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Tennessee sues NCAA challenging its nil-recruiting ban
January 31, 2024, 8:35 p.m.


AG Skrmetti argues NCAA’s NIL-recruiting ban violates federal antitrust law, thwarts the free market, and harms student-athletes


NASHVILLE, TN - On Wednesday, Tennessee Attorney General Jonathan Skrmetti, along with Virginia, sued the National Collegiate Athletic Association (NCAA) for violating federal antitrust laws with its anticompetitive restrictions on the ability of current and future student-athletes to benefit from their name, image, and likeness (NIL). These anticompetitive restrictions violate the Sherman Act, harm current and future student-athletes as well as the State, and should be enjoined.

“Student-athletes are entitled to rules that are clear and rules that are fair,” said Tennessee Attorney General Jonathan Skrmetti. “College sports wouldn’t exist without college athletes, and those students shouldn’t be left behind while everybody else involved prospers. The NCAA’s restraints on prospective students’ ability to meaningfully negotiate NIL deals violate federal antitrust law. Only Congress has the power to impose such limits.”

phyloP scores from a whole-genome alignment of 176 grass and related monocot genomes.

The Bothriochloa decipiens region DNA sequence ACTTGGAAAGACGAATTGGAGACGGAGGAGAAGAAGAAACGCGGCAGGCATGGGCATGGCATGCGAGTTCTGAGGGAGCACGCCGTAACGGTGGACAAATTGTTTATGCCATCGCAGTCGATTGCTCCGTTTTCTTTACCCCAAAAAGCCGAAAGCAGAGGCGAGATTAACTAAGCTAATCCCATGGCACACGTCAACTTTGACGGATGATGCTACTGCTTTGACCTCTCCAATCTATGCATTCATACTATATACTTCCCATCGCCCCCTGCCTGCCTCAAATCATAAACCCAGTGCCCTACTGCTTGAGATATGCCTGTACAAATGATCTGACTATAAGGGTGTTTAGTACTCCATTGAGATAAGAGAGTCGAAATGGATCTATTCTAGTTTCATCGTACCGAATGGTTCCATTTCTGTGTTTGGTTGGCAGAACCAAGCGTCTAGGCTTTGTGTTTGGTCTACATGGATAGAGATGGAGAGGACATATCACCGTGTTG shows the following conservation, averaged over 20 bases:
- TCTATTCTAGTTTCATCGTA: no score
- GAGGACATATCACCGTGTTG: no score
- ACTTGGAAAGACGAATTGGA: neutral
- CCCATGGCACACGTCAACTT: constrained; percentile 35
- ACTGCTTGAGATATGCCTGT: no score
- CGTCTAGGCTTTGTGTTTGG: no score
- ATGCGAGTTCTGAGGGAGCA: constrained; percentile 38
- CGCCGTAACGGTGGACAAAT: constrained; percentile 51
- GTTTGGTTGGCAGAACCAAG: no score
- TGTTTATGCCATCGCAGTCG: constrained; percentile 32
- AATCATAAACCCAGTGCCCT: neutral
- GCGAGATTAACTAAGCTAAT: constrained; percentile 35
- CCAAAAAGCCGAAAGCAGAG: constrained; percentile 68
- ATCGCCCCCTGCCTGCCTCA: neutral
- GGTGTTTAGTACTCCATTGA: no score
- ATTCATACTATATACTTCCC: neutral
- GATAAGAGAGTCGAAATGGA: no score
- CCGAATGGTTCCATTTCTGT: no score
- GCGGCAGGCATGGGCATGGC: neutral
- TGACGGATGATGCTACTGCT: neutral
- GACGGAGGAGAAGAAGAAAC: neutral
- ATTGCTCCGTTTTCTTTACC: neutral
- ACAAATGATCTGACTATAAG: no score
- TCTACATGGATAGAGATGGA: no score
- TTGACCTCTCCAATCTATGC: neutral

After the Supreme Court ruled that the NCAA violated antitrust law by imposing unreasonable restraints on the compensation college athletes may receive, Tennessee and other states enacted laws to foster a thriving NIL market for the benefit of student-athletes. Contrary to those state laws, the NCAA has adopted a shifting and opaque series of rules and guidelines that thwart the ability of student-athletes to get fair compensation for their NIL.

Currently, the NCAA prohibits prospective student-athletes from discussing potential NIL opportunities with schools and collectives prior to enrolling. Prospective student-athletes are:
• prevented from negotiating with collectives,
• unable to review NIL offers prior to making enrollment decisions,
• and cannot adequately consider the full scope of NIL-related services a school might offer upon enrollment.

Student-athletes generate massive revenues for the NCAA, its members, and other constituents in the college sports industry—none of whom would dare accept such anticompetitive restrictions on their ability to negotiate their own rights. Student-athletes shouldn’t be left behind while everyone else profits from their achievements.

















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